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Sunday 26th of October 2014 04:46:55 AM
 

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The Beetle is back

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Untangling the return to the compact car

After decades of getting short shrift, compact cars are now poised to outsell their larger rivals in America. What’s driving this change? According to industry analysts, it’s mostly fear: of an inevitable escalation in fuel prices, or of being saddled with unaffordable monthly payments. It’s also generational: Twentysomethings, who grew up riding in their parents’ SUVs, view large vehicles as unsustainable. Today’s compacts also require far fewer tradeoffs than their predecessors. While a 1980s Chevrolet Cavalier was cramped, tinny, and featureless, the new Chevy Cruze Eco is attractive, solid, tech-laden, and gets 42 miles per gallon. Then again, it’s also wider, taller, and heavier than a mid-’90s Mercedes E-Class midsize sedan. All of which is to say that small cars don’t suck anymore. Nor are they small—a far cry from the original compact calamity, the Volkswagen Beetle.

When the Beetle was first conceived in the early 1930s, it represented a radical vision of what a small car could be. But with all the pesky production delays (read: WWII), it didn’t reach the civilian market until the late 1940s, and by the time it began really rolling into the States in the 1960s, its technology was outmoded. It was noisy, unstable, underpowered, and offered about as many creature comforts as a pauper’s coffin. This was precisely what made it popular.

Or so claims Andrea Hiott, whose new book, Thinking Small: The Long, Strange Trip of the Volkswagen Beetle, attempts to unfurl the riddle of this wheezy jalopy and its unlikely ascent from visionary’s reverie, to fascist transport, to countercultural icon, to retro simulacrum. She halfway succeeds.

The book is strongest in its detailed chronicling of the paradigm-shifting vehicle’s creation. Untangling this story is no small task because, unlike other people’s cars that came before or after it, the volkswagen (it was a lowercase concept before becoming an uppercase brand) was the bizarre product of an autocratic strategy, a state-controlled industry, and two men’s dreams of a motorized populace. One of those men was an allegedly naïve engineer, the other a ruthless dictator.

The engineer is Ferdinand Porsche. Born into an era obsessed with harnessing power to create motion, Porsche displayed his first car at the Paris Auto Show in 1900 before landing jobs with emerging automotive giant Daimler in Austria and Germany and founding one of the first vehicular design and engineering consultancies in 1931. From there he refined his unorthodox vision of a compact, rear-engined, affordable automobile. After successive rejections, he landed a contract with Germany’s new national transportation initiative, endowed by its charismatic patron, Adolf Hitler.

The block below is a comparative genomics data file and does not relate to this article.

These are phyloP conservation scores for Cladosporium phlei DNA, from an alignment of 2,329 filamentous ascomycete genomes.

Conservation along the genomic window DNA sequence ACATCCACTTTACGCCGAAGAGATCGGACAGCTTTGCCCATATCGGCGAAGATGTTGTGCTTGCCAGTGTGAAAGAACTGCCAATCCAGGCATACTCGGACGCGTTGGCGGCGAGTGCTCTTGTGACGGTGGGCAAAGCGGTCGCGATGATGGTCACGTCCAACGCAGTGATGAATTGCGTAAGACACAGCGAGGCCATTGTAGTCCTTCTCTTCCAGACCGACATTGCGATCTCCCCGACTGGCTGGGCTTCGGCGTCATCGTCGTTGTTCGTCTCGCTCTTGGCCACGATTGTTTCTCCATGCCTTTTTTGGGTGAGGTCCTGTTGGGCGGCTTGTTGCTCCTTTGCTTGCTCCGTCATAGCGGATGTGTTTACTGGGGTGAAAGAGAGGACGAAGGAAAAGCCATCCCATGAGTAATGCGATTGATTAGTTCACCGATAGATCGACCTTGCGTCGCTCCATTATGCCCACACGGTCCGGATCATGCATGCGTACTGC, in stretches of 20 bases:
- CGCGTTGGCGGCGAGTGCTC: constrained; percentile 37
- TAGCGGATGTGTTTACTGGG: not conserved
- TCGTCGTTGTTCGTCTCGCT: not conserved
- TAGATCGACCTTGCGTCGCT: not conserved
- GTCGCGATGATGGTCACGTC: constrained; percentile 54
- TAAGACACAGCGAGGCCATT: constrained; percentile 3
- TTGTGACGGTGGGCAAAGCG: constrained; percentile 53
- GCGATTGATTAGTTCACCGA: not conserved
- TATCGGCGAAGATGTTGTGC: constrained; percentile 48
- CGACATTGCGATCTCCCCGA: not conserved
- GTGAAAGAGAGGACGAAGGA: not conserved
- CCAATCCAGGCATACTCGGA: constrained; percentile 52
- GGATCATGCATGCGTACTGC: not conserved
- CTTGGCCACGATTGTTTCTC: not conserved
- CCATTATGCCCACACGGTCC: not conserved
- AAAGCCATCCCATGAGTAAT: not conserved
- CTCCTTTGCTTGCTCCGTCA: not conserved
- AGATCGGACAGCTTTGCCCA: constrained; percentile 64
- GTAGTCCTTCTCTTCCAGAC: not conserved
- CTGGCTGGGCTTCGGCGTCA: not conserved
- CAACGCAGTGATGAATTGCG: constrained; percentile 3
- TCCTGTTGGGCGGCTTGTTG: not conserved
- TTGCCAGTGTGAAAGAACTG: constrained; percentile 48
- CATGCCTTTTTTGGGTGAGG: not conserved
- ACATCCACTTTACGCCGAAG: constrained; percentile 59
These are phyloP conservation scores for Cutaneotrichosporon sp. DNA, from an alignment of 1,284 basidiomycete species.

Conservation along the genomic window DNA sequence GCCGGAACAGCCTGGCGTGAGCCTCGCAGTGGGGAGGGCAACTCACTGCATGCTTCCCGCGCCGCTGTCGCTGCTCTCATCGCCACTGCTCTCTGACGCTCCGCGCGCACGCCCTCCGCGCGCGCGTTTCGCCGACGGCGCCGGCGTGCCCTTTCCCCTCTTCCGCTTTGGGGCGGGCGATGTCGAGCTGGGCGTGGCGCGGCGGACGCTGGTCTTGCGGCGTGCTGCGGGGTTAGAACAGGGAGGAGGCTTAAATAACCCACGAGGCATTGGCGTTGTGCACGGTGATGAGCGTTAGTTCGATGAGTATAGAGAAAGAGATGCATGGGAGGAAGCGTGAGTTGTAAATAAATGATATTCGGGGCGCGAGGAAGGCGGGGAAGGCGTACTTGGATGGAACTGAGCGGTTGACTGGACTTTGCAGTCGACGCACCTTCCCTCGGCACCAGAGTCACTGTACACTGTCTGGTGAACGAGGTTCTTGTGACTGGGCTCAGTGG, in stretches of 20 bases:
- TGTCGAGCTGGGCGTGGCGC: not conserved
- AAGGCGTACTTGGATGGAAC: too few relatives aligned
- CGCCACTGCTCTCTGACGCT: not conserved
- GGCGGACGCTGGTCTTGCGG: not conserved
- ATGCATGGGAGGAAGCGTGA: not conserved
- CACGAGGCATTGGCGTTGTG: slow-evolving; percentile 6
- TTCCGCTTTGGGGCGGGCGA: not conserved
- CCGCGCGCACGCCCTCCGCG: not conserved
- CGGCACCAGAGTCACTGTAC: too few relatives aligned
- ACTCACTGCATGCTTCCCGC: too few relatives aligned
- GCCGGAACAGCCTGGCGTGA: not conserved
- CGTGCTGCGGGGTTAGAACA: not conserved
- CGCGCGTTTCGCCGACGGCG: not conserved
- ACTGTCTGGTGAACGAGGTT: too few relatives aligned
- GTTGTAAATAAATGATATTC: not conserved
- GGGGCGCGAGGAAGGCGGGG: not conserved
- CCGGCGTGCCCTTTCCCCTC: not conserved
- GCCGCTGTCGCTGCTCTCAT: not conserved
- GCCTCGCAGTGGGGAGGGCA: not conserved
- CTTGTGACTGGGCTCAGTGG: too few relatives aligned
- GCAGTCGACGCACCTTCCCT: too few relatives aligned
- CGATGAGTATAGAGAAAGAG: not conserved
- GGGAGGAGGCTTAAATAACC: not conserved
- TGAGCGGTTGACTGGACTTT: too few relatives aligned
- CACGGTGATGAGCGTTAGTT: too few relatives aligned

The Führer naturally makes a credible villain in Hiott’s book. Porsche, however, receives too generous a portrayal as a compulsive savant so besotted with his creation that he’s blinded to its conscription for nefarious purposes—even while the factory for his Strength Through Joy Car is being outfitted with bomb shelters and staffed with forced labor from conquered lands.

Hiott positions the car itself as a pawn, particularly following liberation. With Porsche in prison as a wartime collaborator and the Allies on the verge of razing his factory as part of a punitive plan to de-industrialize Germany, the Beetle comes close to never existing. As the Cold War warms up, West Germany is seen as a necessary industrial bulwark against creeping Communism. And as VW Bugs begin rolling off the former munitions line and onto European roads, the cars are portrayed as a triumphant icon of the Marshall Plan’s capitalist transformation of the German economy.

It’s with the Beetle’s arrival in the U.S. that the author could have offered more. She means to document how the Volkswagen became a signifier of the unconventional amid the consumptive conformism of midcentury America. Yet this thesis ends up being both obvious and poorly demonstrated. The fault lies with Hiott’s decision to focus on Doyle Dane Bernbach (DDB), the advertising agency responsible for the famous “Think Small” VW ads that give the book its title.

While DDB’s tactics, as Hiott describes them, were innovative and clearly effective, it’s a stretch to say a group of advertisers ushered in the anticonsumerist counterculture. In zeroing in on DDB, Hiott loses sight of the car as a protagonist. We learn almost nothing about how the Beetle gained its foothold, the spread of the brand’s American organization, the resistance the car met and overcame, or its fit into the daily lives of its varied supporters. Aside from a few easy pop-culture references (Woodstock, Warhol) Hiott offers almost no meaningful investigation of the car’s social penetration and emergence as a cultural icon.

Instead of an examination of why the Beetle began to decline in popularity in the U.S. in 1969—10 years prior to its ultimate demise—or any glance toward the recent reemergence of small cars, the last chapters consist of exposition about the retro-styled “New Beetle” of 2004 and nostalgic contemporary sketches of key players from VW’s and DDB’s past.

The Bug’s deep burrow into the American psyche is a fascinating and enduring one—witness the attention being paid to (and Super Bowl advertising being paid for) the 2012 update of the New Beetle. And Hiott’s book is rich and rewarding in its historical detail. But it falls somewhat short of plumbing the very strangeness to which she alludes in her title, and which the car and the brand represented for so long in American life. A diary of that trip would still be delightful.


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